Friday, October 18, 2013

Book Club! The Legend of Sleepy Hollow





For our activity, we combined Day of the Dead skull decoration with the Headless Horseman theme; no cultural connection, but an anatomy-based one!  OK, that was admittedly a stretch (albeit a fun one), but our discussion was rich.  Some of the kids liked the book, others (mine) didn't; moms were mostly in the same category as our girls.  We discussed setting, protagonist and antagonist, point of view, plot, character traits, and climax, all with the intent of discerning Washington Irving's message. 

I honestly had no clue when we began our discussion, for I had meant to do an internet search for clues through other's interpretations and so lead the discussion, but had run out of time.  And I didn't like the story - it is told from the point of view of a character I couldn't much like with no depth to the other characters.  And I didn't particularly like the writing - as beautiful as the elaborate descriptions are, they distracted from the plot (in my humble opinion) so much that I found them irritating.  So what WAS the point of this book?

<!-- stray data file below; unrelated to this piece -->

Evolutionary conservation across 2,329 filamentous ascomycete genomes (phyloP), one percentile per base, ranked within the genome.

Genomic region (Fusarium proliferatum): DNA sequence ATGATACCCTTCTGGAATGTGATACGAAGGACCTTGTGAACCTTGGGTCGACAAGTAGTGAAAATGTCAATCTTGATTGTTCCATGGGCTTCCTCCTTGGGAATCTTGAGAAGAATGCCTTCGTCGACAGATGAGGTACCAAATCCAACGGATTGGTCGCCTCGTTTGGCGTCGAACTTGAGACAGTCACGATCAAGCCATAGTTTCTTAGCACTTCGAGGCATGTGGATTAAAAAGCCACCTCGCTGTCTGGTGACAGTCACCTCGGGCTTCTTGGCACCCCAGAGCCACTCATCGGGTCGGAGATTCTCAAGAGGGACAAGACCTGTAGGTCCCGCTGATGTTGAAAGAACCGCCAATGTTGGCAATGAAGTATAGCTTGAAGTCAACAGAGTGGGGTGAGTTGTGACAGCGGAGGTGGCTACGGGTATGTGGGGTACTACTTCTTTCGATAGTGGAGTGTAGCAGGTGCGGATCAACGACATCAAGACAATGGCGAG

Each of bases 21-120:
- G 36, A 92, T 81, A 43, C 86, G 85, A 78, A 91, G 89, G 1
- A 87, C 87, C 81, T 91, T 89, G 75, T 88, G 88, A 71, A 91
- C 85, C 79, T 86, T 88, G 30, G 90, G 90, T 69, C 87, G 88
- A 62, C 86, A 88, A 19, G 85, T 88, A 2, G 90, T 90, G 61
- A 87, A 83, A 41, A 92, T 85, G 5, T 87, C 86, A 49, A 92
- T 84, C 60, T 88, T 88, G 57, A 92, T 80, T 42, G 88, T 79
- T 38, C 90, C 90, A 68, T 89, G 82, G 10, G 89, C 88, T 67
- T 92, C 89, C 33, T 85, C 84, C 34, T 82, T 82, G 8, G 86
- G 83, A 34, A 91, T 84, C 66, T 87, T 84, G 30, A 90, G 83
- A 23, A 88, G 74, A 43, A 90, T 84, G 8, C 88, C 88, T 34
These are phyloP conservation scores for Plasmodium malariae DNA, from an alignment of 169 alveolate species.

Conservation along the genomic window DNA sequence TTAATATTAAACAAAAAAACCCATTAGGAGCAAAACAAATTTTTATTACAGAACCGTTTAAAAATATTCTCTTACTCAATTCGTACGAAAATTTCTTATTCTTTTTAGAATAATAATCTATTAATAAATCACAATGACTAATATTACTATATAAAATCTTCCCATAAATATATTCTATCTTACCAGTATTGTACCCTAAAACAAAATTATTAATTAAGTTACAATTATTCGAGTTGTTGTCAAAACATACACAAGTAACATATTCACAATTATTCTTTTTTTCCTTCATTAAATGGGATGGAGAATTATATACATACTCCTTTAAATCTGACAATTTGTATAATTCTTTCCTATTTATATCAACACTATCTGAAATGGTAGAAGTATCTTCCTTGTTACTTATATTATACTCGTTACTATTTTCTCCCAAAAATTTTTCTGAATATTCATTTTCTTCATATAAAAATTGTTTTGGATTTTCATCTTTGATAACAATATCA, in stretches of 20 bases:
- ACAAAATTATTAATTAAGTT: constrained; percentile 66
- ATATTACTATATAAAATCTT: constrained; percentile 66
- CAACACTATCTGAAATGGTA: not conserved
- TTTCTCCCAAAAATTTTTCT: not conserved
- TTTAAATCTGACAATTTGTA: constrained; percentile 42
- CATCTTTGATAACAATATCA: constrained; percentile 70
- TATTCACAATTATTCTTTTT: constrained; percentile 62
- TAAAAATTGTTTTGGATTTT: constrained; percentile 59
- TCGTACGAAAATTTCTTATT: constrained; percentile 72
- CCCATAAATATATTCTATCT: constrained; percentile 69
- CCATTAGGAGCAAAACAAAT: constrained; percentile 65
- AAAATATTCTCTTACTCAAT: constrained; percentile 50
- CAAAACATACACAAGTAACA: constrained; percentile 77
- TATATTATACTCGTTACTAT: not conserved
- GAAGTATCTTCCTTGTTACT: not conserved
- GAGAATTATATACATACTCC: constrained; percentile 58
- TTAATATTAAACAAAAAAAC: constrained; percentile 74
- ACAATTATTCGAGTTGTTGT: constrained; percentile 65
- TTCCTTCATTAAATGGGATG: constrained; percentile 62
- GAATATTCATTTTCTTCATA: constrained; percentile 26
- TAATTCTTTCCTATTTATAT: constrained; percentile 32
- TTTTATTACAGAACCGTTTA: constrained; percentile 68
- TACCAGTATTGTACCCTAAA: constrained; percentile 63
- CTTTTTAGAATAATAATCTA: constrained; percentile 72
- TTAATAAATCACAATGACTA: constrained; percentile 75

What I didn't get, the kids did.  Our second-to-youngest participant latched right onto it, saying, "in life, sometime we are afraid of things that aren't real, when really there are real things that we should be afraid of."  Yes!  That insight led us to the conclusion that the main character was pursuing a fantasy though the preliminary parts of the book and just as he is hit with that reality, he is also confronted by a real fantasy in the form of a bully disguised as a phantom horseman.  That dual experience caused his flight from both fantasies and caused him to recreate a more authentic life for himself elsewhere.  Cool, rich discussion, thanks to the minds of most brilliant kids.

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